Scientists fear a bigger earthquake could be in the wings.
LATEST: They admit they were caught out by the location of yesterday's earthquake, expecting a serious jolt to occur further west.
Now they are warning the 4.36am 7.1 on the Richter Scale quake - centred 40km west of Christchurch and with its epicentre 10km south-east of Darfield - was not the big one they had been predicting.
GNS scientist John Ristau said while quakes of such magnitude were expected every so often in the South Island, the area of yesterday's quake was not known to be particularly seismically active.
The earthquake triggered a release of pressure caused by the collision and locking together of the Pacific and Australian plates, which are constantly moving in different directions.
''Stress builds up and then everything snaps,'' Ristau said.
Canterbury University geologist Mark Quigley said there was a network of blind faults under the Canterbury Plains that could not be detected on the earth's surface, but the location of yesterday's quake was unexpected and didn't match any known faults.
His students had located the scarp or stretch of displaced ground at the centre of the earthquake at Kirwee, 9km from Darfield. It was a long crack in the ground and about half a metre deep.
Other scientists said it was astonishing that for such a large, shallow quake so close to a main city, the damage in Christchurch was relatively light.
The quake was 10km deep, not surprisingly shallow, according to Quigley, who said aftershocks could continue for weeks but would gradually diminish in size and frequency.
But South Islanders can expect to be hit by a much bigger quake which would cause far more extensive damage, depending on where it was centred.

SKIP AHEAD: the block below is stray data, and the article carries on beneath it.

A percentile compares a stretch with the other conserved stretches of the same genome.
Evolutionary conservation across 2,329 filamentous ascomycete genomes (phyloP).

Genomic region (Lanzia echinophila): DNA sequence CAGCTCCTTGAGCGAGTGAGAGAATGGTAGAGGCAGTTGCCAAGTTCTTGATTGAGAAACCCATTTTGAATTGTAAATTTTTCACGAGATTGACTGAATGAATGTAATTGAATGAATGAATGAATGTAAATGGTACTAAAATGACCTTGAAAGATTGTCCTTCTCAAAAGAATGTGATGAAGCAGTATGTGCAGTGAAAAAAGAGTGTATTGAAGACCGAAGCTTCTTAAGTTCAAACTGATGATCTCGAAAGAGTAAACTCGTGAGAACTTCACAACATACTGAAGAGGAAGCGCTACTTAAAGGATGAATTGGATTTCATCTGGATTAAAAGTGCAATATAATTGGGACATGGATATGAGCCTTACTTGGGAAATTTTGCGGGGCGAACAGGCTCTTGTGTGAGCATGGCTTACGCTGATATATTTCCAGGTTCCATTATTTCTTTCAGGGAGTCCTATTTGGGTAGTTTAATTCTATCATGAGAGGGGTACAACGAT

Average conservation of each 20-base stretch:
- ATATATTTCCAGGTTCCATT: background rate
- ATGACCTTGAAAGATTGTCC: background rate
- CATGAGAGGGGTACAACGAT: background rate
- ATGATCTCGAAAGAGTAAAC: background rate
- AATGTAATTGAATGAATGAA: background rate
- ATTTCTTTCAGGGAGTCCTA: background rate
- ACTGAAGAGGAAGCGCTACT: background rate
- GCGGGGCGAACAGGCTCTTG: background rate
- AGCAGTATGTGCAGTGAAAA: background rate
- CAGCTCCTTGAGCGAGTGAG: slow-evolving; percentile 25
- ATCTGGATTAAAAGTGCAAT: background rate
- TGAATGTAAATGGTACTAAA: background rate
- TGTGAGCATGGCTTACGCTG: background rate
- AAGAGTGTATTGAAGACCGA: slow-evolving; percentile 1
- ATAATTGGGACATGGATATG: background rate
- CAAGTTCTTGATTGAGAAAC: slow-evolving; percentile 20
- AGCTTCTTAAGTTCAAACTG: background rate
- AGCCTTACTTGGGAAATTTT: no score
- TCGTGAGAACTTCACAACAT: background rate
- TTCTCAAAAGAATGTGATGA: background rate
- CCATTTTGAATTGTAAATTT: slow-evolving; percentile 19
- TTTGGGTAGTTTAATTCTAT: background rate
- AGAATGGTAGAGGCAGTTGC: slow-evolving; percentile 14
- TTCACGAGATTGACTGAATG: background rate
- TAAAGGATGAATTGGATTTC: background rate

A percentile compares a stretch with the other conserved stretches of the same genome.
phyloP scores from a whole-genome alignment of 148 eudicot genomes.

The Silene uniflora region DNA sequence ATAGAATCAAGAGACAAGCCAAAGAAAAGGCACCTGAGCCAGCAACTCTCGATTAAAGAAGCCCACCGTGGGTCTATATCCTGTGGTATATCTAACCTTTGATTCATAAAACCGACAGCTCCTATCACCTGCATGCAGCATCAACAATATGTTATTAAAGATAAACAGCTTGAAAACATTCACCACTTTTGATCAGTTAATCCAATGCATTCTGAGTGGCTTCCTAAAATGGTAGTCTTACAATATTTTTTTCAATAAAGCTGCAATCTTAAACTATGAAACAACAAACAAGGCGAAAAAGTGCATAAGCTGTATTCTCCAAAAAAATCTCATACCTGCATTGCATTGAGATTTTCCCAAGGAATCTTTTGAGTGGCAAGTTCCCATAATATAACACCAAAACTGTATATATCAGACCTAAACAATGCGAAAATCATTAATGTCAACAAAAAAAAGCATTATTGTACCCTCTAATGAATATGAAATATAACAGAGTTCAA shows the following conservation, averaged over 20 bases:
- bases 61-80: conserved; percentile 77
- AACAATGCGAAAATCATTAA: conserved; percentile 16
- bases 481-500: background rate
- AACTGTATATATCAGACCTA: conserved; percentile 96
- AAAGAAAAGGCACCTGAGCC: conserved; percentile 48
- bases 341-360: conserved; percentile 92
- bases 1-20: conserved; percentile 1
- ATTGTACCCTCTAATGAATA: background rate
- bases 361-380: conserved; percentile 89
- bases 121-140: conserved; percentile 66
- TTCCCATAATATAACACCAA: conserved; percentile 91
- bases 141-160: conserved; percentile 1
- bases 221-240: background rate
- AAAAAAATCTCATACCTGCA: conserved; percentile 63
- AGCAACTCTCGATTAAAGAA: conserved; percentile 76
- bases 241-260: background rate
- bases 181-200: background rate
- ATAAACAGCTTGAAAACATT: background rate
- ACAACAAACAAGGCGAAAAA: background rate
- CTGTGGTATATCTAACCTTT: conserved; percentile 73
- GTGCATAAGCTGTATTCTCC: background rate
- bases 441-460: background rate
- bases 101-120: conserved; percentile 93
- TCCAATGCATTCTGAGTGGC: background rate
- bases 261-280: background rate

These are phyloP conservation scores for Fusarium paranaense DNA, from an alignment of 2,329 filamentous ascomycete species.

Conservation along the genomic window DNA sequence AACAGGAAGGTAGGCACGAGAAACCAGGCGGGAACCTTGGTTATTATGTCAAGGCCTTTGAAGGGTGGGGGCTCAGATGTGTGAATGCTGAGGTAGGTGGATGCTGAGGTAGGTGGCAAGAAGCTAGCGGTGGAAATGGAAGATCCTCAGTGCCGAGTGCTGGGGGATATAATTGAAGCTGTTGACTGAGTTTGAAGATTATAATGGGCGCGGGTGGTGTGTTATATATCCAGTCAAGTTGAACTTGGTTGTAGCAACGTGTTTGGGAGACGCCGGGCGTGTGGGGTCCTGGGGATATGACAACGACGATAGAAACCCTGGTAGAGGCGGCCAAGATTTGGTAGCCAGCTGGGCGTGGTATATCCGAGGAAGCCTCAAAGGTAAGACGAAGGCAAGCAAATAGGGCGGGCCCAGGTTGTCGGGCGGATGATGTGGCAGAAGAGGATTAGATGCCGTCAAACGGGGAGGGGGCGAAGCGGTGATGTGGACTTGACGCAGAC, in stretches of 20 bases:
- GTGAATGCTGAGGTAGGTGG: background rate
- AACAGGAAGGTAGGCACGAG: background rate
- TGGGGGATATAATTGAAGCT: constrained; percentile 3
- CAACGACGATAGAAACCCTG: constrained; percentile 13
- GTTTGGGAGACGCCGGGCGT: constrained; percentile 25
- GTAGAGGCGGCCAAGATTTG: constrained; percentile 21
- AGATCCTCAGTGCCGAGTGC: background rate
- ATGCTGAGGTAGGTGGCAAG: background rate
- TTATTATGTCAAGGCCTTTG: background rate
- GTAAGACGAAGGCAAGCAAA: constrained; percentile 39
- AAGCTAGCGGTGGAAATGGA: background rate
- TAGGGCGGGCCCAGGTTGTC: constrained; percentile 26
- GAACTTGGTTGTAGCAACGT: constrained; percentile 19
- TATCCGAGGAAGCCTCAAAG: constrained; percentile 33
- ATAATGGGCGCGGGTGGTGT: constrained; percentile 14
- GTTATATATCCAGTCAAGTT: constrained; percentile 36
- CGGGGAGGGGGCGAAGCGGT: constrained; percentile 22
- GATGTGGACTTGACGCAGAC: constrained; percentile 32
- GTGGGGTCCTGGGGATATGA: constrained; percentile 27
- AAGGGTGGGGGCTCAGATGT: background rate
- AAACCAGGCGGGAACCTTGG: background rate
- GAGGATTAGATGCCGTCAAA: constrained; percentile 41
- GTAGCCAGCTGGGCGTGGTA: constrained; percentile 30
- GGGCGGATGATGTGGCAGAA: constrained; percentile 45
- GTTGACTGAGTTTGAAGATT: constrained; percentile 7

In an article in the Sunday Star-Times in February, Otago University geology professor Richard Norris said a huge earthquake, measuring about 8 on the Richter Scale, would hit the South Island within the next 50 years. He predicted it would be big enough to crush homes and cut electricity, water and sewerage.
Yesterday Norris said that would still happen, most probably along the Alpine Fault, a 400km stretch running from Milford Sound to the Lewis Pass.
''Yesterday's had nothing to do with the Alpine Fault and was not the big one,'' he said.
A magnitude 7.5 or 8 earthquake is expected to occur on the Alpine Fault about once every 300 years and it has been about 300 years since the last one.
The good news, according to Norris, was that the faults around Canterbury had a low rate of recurrence, producing earthquakes about once every 1000 years.
''But because there's a lot of them it's a lot more random and a lot more difficult to say which one will break.''
Norris said the Alpine Fault only released 70 percent of the seismic strain in the South Island. ''We've still got 30 percent displacement along myriad other faults. But why this one broke who knows.''
Teams of scientists have started arriving in Christchurch to capture seismic data from the continuing stream of aftershocks rocking Canterbury.
Up to 13 portable seismographs will be deployed from today by GNS Science, and Stanford University in the United States is sending more recorders.
Seismologists study aftershock sequences to find out more about the mechanics of the main shock and rupture, and to check whether if stress in the earth's crust has been transferred to other faults in the region.
'DECODING' THE QUAKE
The number of seismic recorders used may eventually number 40, and data from them will help to pin down the mechanics of yesterday's quake.
One theory is that if the "directionality" of the quake was away from the city, it may have been received a lesser impact, according to Professor Euan Smith of Victoria University.
Historically, seismologists have said the cities built on former river beds or even former swamps may have earthquake shocks effectively magnified as the soils act like jelly.
But data from Saturday's quake will also allow them to probe whether in some cases the water-filled soils may also be "dampening" some of the higher frequencies that would do the most damage to squat structures such as brick houses.
Such a shock-absorber mechanism would not reduce the impact on "longer" structures, such as chimneys or bridges.
- with NZPA